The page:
Brereton Jones, the former governor of Kentucky whose Thoroughbred legacy will live on through his family’s breeding farm in the heart of horse
country, died Monday at age 84.
“I was sad to learn that former governor and (lieutenant
governor) Brereton Jones has passed away,” current Kentucky governor Andy
Beshear posted on X, formerly Twitter. “Governor Jones was a dedicated leader
and a distinguished Thoroughbred owner who worked to strengthen Kentucky for
Jones and his wife Libby were married in 1970 and bought their
Kentucky farm in Midway, Ky., in 1972. Airdrie Stud has grown to cover nearly
four square miles and is run now by the couple’s son Bret Jones.
“We’re proud of the quality of our horses and facilities and
of our up-to-date technology in all areas,” the Joneses wrote on the farm’s
website. “However, the real secret to our success in international racing and breeding
is rooted in the experience, resourcefulness and talent of our dedicated staff.”
Under Jones, Airdrie’s homebreds won three runnings of the Grade
1 Kentucky Oaks with Proud Spell in 2008, Believe You Can in 2012 and Lovely
Maria in 2015. No Such Word, another filly bred at Airdrie, finished her racing
career in 2010 by winning the Gazelle (G1) at Aqueduct.
Before he was elected to serve his one term as Kentucky governor
from 1991 to 1995, Jones was a founding member, treasurer and director in the
early days of the Breeders’ Cup in the 1980s. He would serve again on the organization’s
board from 1996 to 2005.
“Governor Jones’s passion for Thoroughbred racing and
breeding was second to none,” Breeders’ Cup president and CEO Drew Fleming said
in a written statement Monday. “Not only did he position Breeders’ Cup for
long-term success as a founding member, but as governor of Kentucky he
tirelessly promoted the Thoroughbred industry while simultaneously building a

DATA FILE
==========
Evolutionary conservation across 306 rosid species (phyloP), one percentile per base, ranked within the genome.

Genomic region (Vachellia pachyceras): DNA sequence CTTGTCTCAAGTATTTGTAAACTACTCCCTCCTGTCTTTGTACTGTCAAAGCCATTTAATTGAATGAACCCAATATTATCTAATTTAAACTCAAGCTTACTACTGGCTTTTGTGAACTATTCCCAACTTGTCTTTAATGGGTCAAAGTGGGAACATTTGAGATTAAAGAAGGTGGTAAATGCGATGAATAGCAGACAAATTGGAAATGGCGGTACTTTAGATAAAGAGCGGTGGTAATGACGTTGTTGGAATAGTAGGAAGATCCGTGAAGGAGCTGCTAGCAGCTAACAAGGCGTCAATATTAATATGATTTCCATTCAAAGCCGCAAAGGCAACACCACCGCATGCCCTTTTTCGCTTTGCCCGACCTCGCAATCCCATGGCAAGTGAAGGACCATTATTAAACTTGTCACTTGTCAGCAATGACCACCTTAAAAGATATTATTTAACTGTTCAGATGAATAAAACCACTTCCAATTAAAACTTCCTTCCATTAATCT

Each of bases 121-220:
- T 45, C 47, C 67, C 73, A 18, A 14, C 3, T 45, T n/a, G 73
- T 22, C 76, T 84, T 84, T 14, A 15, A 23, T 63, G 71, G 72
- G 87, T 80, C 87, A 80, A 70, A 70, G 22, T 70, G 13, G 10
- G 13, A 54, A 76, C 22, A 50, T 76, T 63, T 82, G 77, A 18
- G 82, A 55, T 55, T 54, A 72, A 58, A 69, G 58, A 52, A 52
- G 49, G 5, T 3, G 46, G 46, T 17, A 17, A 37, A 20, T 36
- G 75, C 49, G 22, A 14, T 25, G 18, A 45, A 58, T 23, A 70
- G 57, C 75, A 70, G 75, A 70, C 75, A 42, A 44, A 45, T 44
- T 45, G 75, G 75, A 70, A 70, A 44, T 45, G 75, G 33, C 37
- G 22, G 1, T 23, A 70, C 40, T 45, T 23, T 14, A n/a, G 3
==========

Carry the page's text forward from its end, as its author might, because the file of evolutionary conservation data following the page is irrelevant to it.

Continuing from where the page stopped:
legacy that will live on through Airdrie Stud. We are forever grateful for his
contributions to our sport and send our sincere condolences to his family and
Messages of praise for Jones came in from around the racing
“Brereton Jones was widely
respected for his leadership and integrity, serving the Thoroughbred industry
as a statesman and visionary and the commonwealth of Kentucky as governor and lieutenant
governor,” Keeneland president Shannon Arvin said. “His passion for horses and
the land knew no bounds and culminated in his beloved Airdrie Stud, which for
more than 50 years has been one of the world’s foremost breeding operations. He
believed in racing and worked tirelessly to improve our sport as a founding
member of Breeders’ Cup and the Kentucky Equine Education Project, a member of
The Jockey Club and by championing formation of the Kentucky Breeders’
Incentive Fund. At Keeneland, we will remember governor Jones
fondly as a breeder, owner, consignor and buyer of the highest caliber, and for
being a valued member of our advisory board. We will celebrate his life and
contributions and the tremendous legacy he leaves behind.”
“Governor Brereton Jones was a true champion for Kentucky’s
horse industry,” KEEP chairman Case Clay said. “His legacy will forever be felt